“Yes, sweet chili pistachios. I have to limit myself.”

SPRING 2022 Obsolete Task? Buying TV Guides, using paper TV listings to choose shows. P A G E 35


Welcome to ... SPRING 2022

Welcome to ...

THE Club

If this brings back good memories, send us some of your own.

DELIVERY MONDAY THRU SATURDAY

1018 Murphy Rd, Sarnia • 519-542-7273

IT'S NEVER TOO LATE

TO BE WHAT YOU

WANT TO BE. UNLESS

YOU WANT TO BE

YOUNGER. THEN

YOU'RE SCREWED.

Making Home Care Affordable

During Tax Season

Aging at home, or “aging

in place” is everyone’s

desire. The issue for many

is the cost. When paying for

home care and housekeeping

out of pocket the cost may

be less than you think. The

“how” you can achieve this is

what I will be demonstrating

in this article.

If you, or a loved one, need

services to stay independent

there are many options

available to you. I will be

speaking about private home care.

Now the Local Health Integration

Network, or LHIN, provides some

home care, it usually isn’t enough.

According to our clients the help is

great, they just wish there was more.

So how can I afford a service that cost

$30 an hour and up?

From the CRA:

Disability tax credit - The

disability tax credit (DTC) is a nonrefundable

tax credit that helps

persons with disabilities or their

supporting family members reduce

the amount of income tax they

may have to pay. A person with a

severe and prolonged impairment

in physical or mental functions

may be eligible for the DTC. Once

an individual is eligible for the

DTC, the disability amount can be

claimed on their tax return(s) for

the applicable year(s).

This is how. It is called the Attendant

Care Claim. It is also called the

Disability Tax Credit. This is a nonrefundable

tax credit that can literally

save you thousands of dollars in

income tax.

Disclaimer: I am not a tax professional.

Your tax situation is unique and for

the appropriate and proper advice you

should consult a tax professional.

While I am not a tax professional,

I have been assisting many of my

clients in taking full advantage of

the Attendant Care Claim. Here is a

brief description of the credit. I will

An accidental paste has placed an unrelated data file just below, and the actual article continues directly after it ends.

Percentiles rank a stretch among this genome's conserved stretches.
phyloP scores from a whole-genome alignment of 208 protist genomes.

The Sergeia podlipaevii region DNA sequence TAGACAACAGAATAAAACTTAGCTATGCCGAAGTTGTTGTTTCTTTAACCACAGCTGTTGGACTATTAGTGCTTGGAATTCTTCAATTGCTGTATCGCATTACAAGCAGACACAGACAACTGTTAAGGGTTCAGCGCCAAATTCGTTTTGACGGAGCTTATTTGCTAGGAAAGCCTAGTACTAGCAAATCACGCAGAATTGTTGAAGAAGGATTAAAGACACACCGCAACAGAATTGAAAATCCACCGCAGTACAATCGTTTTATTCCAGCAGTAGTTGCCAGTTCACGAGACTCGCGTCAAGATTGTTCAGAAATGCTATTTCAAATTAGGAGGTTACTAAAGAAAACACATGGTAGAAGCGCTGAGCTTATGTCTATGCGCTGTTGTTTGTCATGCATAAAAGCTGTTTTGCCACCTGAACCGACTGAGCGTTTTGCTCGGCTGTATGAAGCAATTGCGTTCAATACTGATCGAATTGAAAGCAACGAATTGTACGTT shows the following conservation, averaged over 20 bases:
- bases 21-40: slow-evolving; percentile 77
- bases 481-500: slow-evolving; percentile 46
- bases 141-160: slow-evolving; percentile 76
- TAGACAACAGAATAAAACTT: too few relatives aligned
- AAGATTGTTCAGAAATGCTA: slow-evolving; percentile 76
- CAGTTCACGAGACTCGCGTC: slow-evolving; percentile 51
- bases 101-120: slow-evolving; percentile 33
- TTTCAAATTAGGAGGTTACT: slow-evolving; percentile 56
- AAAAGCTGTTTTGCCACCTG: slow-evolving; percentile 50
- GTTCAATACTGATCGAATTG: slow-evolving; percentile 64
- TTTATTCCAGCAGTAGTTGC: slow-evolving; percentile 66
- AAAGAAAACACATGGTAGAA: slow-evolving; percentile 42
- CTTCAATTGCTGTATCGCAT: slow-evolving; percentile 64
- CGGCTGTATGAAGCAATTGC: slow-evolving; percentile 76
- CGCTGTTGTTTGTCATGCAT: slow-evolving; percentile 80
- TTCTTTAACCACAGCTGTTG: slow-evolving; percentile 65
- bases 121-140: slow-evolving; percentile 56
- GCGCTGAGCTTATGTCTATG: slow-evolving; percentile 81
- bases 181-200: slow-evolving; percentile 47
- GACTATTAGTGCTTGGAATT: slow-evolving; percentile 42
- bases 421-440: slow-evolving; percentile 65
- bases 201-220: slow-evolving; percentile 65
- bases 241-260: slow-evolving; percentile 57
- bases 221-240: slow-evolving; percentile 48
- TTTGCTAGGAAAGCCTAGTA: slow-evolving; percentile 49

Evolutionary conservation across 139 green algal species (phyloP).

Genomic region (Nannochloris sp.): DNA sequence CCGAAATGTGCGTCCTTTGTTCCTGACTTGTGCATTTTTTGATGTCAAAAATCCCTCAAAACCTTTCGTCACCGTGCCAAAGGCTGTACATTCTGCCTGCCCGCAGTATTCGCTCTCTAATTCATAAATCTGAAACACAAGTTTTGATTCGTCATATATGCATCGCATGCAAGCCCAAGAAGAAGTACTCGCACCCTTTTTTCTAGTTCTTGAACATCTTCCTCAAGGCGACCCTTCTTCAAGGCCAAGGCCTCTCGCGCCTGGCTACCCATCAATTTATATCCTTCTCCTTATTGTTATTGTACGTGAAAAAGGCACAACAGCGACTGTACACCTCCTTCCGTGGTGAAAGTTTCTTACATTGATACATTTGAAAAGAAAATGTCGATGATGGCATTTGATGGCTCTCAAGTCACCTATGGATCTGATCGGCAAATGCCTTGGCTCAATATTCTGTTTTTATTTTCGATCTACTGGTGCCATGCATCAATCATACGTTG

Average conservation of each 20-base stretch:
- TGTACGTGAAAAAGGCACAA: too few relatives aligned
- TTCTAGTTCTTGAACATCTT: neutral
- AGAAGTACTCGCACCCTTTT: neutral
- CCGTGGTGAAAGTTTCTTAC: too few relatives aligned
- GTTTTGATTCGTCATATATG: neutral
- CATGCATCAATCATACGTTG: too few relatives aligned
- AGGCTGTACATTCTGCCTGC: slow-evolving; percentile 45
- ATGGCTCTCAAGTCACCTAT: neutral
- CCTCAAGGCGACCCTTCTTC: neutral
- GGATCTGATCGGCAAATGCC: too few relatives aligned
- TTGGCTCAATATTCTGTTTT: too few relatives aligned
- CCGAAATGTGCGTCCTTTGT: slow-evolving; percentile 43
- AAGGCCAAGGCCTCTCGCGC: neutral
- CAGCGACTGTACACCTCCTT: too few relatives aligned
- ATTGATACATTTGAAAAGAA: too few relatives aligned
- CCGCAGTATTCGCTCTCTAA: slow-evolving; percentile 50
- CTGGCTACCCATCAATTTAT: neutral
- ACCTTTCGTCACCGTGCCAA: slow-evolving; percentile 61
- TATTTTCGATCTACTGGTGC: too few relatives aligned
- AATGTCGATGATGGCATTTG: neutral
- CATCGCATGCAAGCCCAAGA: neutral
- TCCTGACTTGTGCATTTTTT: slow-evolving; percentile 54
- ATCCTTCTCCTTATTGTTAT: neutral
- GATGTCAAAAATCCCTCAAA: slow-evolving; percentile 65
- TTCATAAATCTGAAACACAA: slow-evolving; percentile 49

give the link to the detailed Canada

Revenue Agency (CRA) Guidelines in

this article, but essentially the credit

is for anyone that needs assistance in

remaining independent in their home.

The credit covers the cost of staffing,

or wages that get paid to staff by a

home care provider. The credit pays for

much more, but I will focus on staffing

costs. For my clients it is over half the

billing amount —a lot of money and I

am amazed at the number of people

that do not take advantage of this tax

credit.

By Chris Treftlin, Shine at Home, Sarnia

See link:

https://www.canada.ca/content/dam/

cra-arc/formspubs/pub/rc4064/rc4064-

21e.pdf

The details in the CRA document will

fill in any blanks, but at a high level the

steps you to get the credit are easy and

as follows:

First, print a copy of the T2201 form

from the CRA website.

See link:

https://www.canada.ca/en/revenueagency/services/forms-publications/

forms/t2201.html (or Google “T2201”),

and take it to your primary medical

professional, usually your doctor. They

will fill in the form and return it to you.

In the form they answer all the CRA’s

questions regarding and confirming

your specific needs for in-home care.

With the T2201 filled out, the home

care provider writes a letter confirming

the amount that was paid to staff from

the client’s annual billing. A little bit

of homework for the service provider,

but easily done. Now, with these two

documents in hand, a claim can be

made in your tax filing. Again, multiple

thousands of dollars are available in

this credit when you qualify.

“Eligibility is not impacted by the

receipt of other federal or provincial

benefits. If you receive Canada

Pension Plan or Quebec Pension

Plan disability benefits, workers’

compensation benefits, or other

types of disability or insurance

benefits, it does not necessarily

mean you are eligible for the

DTC. These programs have other

purposes and different criteria,

such as an individual’s inability to

work.”

It is also important to note that being

on another form of support from the

government does not, repeat does

not necessarily disqualify you from

receiving the credit. (From pg 16 of

Information guide.)

There it is, get home care and save

money on your taxes. I have to go

now and write more letters for my

clients.

P A G E

36

Obsolete Task? Replacing storm windows


Let’s grow old together. You go first.

563 Front St. N., Sarnia

519-337-9998

GlassAndPillarSpa.com

Be Ready for Sandal Season

Trendy mani-pedi

colour combos to

try this Spring!

We have the highest

safety protocols in place!

No appointment needed to shop the boutique

How many of you remember